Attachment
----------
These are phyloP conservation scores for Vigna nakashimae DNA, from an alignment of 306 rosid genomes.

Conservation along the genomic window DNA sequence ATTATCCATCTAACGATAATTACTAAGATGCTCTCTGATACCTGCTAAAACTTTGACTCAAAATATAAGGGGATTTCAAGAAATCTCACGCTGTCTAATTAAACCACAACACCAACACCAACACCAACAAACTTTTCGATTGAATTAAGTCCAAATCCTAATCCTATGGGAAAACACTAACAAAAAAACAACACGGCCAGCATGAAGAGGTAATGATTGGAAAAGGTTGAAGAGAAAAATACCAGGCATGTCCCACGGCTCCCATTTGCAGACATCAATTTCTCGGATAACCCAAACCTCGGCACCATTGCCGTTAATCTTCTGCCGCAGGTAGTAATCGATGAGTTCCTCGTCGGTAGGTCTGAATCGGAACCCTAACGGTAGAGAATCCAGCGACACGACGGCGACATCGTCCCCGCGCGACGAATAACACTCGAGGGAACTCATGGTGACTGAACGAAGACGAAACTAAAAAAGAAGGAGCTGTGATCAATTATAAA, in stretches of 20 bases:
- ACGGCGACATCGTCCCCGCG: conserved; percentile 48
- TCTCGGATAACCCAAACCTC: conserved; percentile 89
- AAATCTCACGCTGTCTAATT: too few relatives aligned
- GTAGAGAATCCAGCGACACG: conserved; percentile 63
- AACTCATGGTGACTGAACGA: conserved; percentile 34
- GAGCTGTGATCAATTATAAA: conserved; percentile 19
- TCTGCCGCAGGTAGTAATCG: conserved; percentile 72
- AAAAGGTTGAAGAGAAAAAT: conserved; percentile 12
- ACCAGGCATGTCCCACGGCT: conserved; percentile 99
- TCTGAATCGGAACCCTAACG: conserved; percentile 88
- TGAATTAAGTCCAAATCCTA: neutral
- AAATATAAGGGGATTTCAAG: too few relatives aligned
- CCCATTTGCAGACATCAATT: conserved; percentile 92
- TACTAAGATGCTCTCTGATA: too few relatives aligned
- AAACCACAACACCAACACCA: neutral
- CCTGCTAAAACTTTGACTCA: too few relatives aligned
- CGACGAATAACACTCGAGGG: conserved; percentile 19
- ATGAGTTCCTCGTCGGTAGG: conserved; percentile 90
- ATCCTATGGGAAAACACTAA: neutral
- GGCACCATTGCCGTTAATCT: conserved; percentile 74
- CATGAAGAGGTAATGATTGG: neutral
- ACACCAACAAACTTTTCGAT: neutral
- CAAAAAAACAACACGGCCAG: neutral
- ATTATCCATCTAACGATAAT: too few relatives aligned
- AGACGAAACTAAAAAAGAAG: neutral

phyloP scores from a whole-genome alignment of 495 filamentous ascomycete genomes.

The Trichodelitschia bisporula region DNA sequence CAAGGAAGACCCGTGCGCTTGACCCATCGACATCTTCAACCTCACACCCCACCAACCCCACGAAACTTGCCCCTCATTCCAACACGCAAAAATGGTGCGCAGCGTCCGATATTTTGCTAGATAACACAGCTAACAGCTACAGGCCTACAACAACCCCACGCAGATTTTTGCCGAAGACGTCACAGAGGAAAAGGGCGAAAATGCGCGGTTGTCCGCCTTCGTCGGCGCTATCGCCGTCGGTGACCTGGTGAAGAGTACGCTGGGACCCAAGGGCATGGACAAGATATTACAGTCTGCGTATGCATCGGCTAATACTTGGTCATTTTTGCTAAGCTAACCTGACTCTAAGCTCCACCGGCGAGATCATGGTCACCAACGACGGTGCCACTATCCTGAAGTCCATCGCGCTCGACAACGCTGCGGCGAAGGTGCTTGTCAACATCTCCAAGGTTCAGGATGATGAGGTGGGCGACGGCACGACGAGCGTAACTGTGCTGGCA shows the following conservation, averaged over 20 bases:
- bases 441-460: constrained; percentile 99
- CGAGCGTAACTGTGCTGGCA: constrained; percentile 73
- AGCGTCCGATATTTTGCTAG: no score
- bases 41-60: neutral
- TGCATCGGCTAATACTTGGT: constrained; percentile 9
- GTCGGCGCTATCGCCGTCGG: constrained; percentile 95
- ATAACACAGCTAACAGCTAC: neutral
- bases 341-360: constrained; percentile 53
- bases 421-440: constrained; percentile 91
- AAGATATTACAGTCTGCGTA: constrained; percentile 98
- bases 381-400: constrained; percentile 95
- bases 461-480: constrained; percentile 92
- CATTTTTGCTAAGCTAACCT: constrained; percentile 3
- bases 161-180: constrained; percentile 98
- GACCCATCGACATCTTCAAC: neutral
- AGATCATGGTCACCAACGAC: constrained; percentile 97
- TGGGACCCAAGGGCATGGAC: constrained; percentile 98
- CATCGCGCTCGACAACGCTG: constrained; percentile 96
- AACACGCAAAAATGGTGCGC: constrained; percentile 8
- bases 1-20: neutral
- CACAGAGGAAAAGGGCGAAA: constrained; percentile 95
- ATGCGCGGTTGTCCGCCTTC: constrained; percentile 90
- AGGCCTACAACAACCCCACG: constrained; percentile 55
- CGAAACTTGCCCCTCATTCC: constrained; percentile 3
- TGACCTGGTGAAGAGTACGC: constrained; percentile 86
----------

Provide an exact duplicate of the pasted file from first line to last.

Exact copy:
These are phyloP conservation scores for Vigna nakashimae DNA, from an alignment of 306 rosid genomes.

Conservation along the genomic window DNA sequence ATTATCCATCTAACGATAATTACTAAGATGCTCTCTGATACCTGCTAAAACTTTGACTCAAAATATAAGGGGATTTCAAGAAATCTCACGCTGTCTAATTAAACCACAACACCAACACCAACACCAACAAACTTTTCGATTGAATTAAGTCCAAATCCTAATCCTATGGGAAAACACTAACAAAAAAACAACACGGCCAGCATGAAGAGGTAATGATTGGAAAAGGTTGAAGAGAAAAATACCAGGCATGTCCCACGGCTCCCATTTGCAGACATCAATTTCTCGGATAACCCAAACCTCGGCACCATTGCCGTTAATCTTCTGCCGCAGGTAGTAATCGATGAGTTCCTCGTCGGTAGGTCTGAATCGGAACCCTAACGGTAGAGAATCCAGCGACACGACGGCGACATCGTCCCCGCGCGACGAATAACACTCGAGGGAACTCATGGTGACTGAACGAAGACGAAACTAAAAAAGAAGGAGCTGTGATCAATTATAAA, in stretches of 20 bases:
- ACGGCGACATCGTCCCCGCG: conserved; percentile 48
- TCTCGGATAACCCAAACCTC: conserved; percentile 89
- AAATCTCACGCTGTCTAATT: too few relatives aligned
- GTAGAGAATCCAGCGACACG: conserved; percentile 63
- AACTCATGGTGACTGAACGA: conserved; percentile 34
- GAGCTGTGATCAATTATAAA: conserved; percentile 19
- TCTGCCGCAGGTAGTAATCG: conserved; percentile 72
- AAAAGGTTGAAGAGAAAAAT: conserved; percentile 12
- ACCAGGCATGTCCCACGGCT: conserved; percentile 99
- TCTGAATCGGAACCCTAACG: conserved; percentile 88
- TGAATTAAGTCCAAATCCTA: neutral
- AAATATAAGGGGATTTCAAG: too few relatives aligned
- CCCATTTGCAGACATCAATT: conserved; percentile 92
- TACTAAGATGCTCTCTGATA: too few relatives aligned
- AAACCACAACACCAACACCA: neutral
- CCTGCTAAAACTTTGACTCA: too few relatives aligned
- CGACGAATAACACTCGAGGG: conserved; percentile 19
- ATGAGTTCCTCGTCGGTAGG: conserved; percentile 90
- ATCCTATGGGAAAACACTAA: neutral
- GGCACCATTGCCGTTAATCT: conserved; percentile 74
- CATGAAGAGGTAATGATTGG: neutral
- ACACCAACAAACTTTTCGAT: neutral
- CAAAAAAACAACACGGCCAG: neutral
- ATTATCCATCTAACGATAAT: too few relatives aligned
- AGACGAAACTAAAAAAGAAG: neutral

phyloP scores from a whole-genome alignment of 495 filamentous ascomycete genomes.

The Trichodelitschia bisporula region DNA sequence CAAGGAAGACCCGTGCGCTTGACCCATCGACATCTTCAACCTCACACCCCACCAACCCCACGAAACTTGCCCCTCATTCCAACACGCAAAAATGGTGCGCAGCGTCCGATATTTTGCTAGATAACACAGCTAACAGCTACAGGCCTACAACAACCCCACGCAGATTTTTGCCGAAGACGTCACAGAGGAAAAGGGCGAAAATGCGCGGTTGTCCGCCTTCGTCGGCGCTATCGCCGTCGGTGACCTGGTGAAGAGTACGCTGGGACCCAAGGGCATGGACAAGATATTACAGTCTGCGTATGCATCGGCTAATACTTGGTCATTTTTGCTAAGCTAACCTGACTCTAAGCTCCACCGGCGAGATCATGGTCACCAACGACGGTGCCACTATCCTGAAGTCCATCGCGCTCGACAACGCTGCGGCGAAGGTGCTTGTCAACATCTCCAAGGTTCAGGATGATGAGGTGGGCGACGGCACGACGAGCGTAACTGTGCTGGCA shows the following conservation, averaged over 20 bases:
- bases 441-460: constrained; percentile 99
- CGAGCGTAACTGTGCTGGCA: constrained; percentile 73
- AGCGTCCGATATTTTGCTAG: no score
- bases 41-60: neutral
- TGCATCGGCTAATACTTGGT: constrained; percentile 9
- GTCGGCGCTATCGCCGTCGG: constrained; percentile 95
- ATAACACAGCTAACAGCTAC: neutral
- bases 341-360: constrained; percentile 53
- bases 421-440: constrained; percentile 91
- AAGATATTACAGTCTGCGTA: constrained; percentile 98
- bases 381-400: constrained; percentile 95
- bases 461-480: constrained; percentile 92
- CATTTTTGCTAAGCTAACCT: constrained; percentile 3
- bases 161-180: constrained; percentile 98
- GACCCATCGACATCTTCAAC: neutral
- AGATCATGGTCACCAACGAC: constrained; percentile 97
- TGGGACCCAAGGGCATGGAC: constrained; percentile 98
- CATCGCGCTCGACAACGCTG: constrained; percentile 96
- AACACGCAAAAATGGTGCGC: constrained; percentile 8
- bases 1-20: neutral
- CACAGAGGAAAAGGGCGAAA: constrained; percentile 95
- ATGCGCGGTTGTCCGCCTTC: constrained; percentile 90
- AGGCCTACAACAACCCCACG: constrained; percentile 55
- CGAAACTTGCCCCTCATTCC: constrained; percentile 3
- TGACCTGGTGAAGAGTACGC: constrained; percentile 86